By on February 29, 2008

school_bus_exhaust.jpg I live in a town of around 8,000 people. Yesterday afternoon, I happened to be driving to the gym at the same time as middle school let out. Some shop teacher stopped traffic while four dozen hulking Bluebirds (company owned by Cerberus BTW) poured out of the school's driveway, each of them carrying perhaps FIVE KIDS. The noise and pollution and tsuris was the equivalent of a thousand-plane raid on Hamburg. Meanwhile, the same thing was happening at the high school and elementary school. Our town must put 150 dieseling buses out onto the road every afternoon, assuring that no tyke will have to spend more than 15 minutes en route. To say nothing of the traffic backup behind each yellow monster while they disgorge their cute little backpackers. I'm the treasurer of our local volunteer ambulance corps. I'm always amused by how municipal-supplier vendors work everything out to round numbers. "You want some EMS unifoms? How's $10k sound?" "You want a fleet of school buses to pick up your kids? That'll be $10m a year." (If you want to get rich quick, contract with municipalities: nobody gives a shit what you charge.) I'm going to take this up with the school board, but the spectacle of this Eighth Air Force-size fleet of big yellow smoke-spewers thundering north, south, east and west just stunned me.

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18 Comments on “Wilkinson: Yellow Bus Meshugas...”


  • avatar
    quasimondo

    But the buses are diesel! And the kids are using mass transit! What’s there not to like about the Twinkie Express?

  • avatar
    shaker

    What’s black and yellow and stinks?

    No, it’s a rotten banana, you silly!

  • avatar
    Justin Berkowitz

    @quasimondo:
    Don’t dis diesel! Not all oil burners are created equally…

  • avatar
    Mirko Reinhardt

    So why don’t those buses have DPF systems?

    Ah, it’s because the USA just introduced low-suplphur diesel fuel…

  • avatar
    frontline

    No seat belts for the children??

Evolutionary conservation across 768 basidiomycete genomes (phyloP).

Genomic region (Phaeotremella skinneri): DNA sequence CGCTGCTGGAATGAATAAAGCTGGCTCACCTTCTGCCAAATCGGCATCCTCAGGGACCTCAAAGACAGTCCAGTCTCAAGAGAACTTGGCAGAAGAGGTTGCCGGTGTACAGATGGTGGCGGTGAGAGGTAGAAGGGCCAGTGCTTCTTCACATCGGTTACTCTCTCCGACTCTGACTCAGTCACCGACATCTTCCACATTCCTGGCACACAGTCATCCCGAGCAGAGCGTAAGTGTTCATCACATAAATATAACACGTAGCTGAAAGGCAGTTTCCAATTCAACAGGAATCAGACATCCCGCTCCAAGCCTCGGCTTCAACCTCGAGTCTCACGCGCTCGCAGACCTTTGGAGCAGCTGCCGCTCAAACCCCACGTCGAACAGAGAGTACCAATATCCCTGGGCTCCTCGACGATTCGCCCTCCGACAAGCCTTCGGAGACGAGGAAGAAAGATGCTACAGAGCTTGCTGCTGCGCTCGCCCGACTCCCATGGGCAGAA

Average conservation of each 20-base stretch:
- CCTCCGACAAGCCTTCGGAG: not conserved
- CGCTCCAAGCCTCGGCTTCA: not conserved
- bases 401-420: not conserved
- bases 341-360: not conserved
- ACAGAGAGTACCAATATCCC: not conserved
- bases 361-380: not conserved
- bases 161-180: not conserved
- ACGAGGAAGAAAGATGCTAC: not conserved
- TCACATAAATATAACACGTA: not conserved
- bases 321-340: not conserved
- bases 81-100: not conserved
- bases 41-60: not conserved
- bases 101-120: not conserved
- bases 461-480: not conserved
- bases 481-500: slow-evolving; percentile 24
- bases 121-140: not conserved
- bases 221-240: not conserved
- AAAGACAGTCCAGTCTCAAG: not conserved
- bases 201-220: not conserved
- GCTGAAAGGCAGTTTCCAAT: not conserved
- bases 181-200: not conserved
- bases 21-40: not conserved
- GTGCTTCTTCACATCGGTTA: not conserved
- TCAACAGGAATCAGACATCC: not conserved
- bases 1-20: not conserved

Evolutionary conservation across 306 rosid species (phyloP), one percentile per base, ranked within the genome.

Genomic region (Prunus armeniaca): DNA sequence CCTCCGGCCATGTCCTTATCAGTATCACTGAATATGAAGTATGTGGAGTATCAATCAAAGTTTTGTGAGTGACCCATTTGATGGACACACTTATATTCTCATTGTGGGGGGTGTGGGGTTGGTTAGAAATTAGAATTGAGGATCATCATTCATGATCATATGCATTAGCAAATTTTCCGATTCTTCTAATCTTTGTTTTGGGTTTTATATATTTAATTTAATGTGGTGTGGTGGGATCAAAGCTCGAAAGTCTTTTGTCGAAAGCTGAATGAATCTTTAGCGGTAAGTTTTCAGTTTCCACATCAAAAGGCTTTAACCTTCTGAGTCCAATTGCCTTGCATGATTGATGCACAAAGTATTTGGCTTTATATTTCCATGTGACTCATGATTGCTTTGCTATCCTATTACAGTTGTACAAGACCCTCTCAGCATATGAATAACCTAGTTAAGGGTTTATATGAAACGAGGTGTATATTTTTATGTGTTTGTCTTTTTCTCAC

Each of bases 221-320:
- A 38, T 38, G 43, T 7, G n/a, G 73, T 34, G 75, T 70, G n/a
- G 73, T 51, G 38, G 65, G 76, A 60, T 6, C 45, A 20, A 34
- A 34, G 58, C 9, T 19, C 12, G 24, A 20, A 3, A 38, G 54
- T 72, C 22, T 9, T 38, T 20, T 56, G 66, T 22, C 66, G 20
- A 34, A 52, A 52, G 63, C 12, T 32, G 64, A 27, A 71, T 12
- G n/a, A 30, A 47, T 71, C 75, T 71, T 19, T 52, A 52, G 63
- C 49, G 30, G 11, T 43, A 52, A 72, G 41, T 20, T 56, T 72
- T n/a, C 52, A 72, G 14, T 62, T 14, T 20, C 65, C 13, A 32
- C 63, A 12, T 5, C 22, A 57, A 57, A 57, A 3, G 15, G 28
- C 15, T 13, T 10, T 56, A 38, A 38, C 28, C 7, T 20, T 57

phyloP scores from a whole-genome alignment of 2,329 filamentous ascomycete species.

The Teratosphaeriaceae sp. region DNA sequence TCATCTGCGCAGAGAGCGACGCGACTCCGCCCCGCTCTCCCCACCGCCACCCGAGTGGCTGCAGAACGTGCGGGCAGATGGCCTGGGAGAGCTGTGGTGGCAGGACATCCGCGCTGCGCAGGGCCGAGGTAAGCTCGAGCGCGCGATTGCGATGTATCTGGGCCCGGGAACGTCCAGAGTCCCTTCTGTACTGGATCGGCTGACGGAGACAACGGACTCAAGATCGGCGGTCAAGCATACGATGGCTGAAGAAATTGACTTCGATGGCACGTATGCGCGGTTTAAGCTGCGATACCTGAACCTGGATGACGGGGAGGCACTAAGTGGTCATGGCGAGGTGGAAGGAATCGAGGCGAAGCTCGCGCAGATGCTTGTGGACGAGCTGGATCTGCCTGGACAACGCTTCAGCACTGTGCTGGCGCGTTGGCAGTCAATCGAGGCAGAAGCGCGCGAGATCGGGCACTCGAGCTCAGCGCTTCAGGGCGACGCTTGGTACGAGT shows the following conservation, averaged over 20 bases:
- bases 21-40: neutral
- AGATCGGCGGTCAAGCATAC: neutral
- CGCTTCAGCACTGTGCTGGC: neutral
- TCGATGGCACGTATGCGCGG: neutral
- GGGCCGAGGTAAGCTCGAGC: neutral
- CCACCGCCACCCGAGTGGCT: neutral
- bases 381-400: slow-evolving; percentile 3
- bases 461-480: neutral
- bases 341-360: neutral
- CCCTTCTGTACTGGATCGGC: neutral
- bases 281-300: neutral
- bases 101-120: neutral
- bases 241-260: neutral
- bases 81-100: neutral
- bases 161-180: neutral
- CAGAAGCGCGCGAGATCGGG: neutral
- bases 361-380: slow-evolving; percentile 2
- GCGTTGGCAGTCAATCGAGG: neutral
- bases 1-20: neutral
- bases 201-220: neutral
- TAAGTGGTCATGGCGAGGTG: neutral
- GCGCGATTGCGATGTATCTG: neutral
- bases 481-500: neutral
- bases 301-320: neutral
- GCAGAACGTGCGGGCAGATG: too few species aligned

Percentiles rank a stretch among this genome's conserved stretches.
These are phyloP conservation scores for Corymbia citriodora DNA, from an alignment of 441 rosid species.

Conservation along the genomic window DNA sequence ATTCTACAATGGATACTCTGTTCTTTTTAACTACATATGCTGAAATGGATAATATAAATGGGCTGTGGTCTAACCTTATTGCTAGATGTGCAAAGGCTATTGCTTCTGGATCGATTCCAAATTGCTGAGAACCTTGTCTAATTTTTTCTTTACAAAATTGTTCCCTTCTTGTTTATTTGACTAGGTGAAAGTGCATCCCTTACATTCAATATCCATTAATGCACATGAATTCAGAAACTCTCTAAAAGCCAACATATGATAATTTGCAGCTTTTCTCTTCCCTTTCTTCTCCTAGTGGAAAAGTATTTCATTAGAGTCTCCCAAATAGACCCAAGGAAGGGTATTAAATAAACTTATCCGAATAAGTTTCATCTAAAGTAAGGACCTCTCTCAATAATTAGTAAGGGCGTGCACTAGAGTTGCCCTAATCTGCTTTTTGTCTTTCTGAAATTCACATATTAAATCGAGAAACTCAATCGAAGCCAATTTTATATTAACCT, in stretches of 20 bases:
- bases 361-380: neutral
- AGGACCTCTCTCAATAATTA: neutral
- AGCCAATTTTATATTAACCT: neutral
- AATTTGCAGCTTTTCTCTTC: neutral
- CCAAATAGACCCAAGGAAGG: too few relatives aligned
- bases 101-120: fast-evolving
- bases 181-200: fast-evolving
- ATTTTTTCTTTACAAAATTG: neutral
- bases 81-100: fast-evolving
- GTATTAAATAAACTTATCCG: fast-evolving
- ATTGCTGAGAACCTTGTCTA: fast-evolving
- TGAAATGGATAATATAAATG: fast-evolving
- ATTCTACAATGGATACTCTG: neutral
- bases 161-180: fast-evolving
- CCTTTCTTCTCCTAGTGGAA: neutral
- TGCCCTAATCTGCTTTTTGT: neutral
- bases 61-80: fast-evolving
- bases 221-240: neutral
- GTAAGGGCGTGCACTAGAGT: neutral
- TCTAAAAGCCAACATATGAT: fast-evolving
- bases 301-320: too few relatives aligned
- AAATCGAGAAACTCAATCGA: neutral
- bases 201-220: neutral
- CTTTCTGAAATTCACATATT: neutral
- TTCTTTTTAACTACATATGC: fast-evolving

• avatar
    mistercopacetic

    Is it any better than a hundred SUVs lining up in the kiss-and-ride lane, with one parent behind the wheel, idling for half an hour waiting for the kids to come out?

  • avatar
    tdoyle

    Here in Tennessee, after living in California, I have to ask myself… Why do they put those blinking white beacons on the top of school buses in the South.

    I mean, I know it is a safety issue, but how big is a school bus? Like three pickup trucks long!

    How tall is a school bus? About 10 feet tall or more.

    What color is a school bus? It is frickin yellow. How can you not see a school bus? I dunno, maybe I am alone here…

  • avatar
    baabthesaab

    Wow! In my town of about 8000 people, we run a fleet of 8 yellow busses on a rotating schedule. And there are big signs at the schools requiring NO IDLING (by busses or cars), and it gets enforced,too. Even in winter.

  • avatar
    quasimondo

    Here in Tennessee, after living in California, I have to ask myself… Why do they put those blinking white beacons on the top of school buses in the South.

    Those blinking white beacons are a godsend. Many times in the youth of my high school days I would find my self running like a track star to catch a bus that I would’ve missed had I not seen the flashing beacon over the fences and hedges in my neighborhood.

    And if I missed the bus, that would’ve sucked because that meant a 2 1/2 mile walk to school.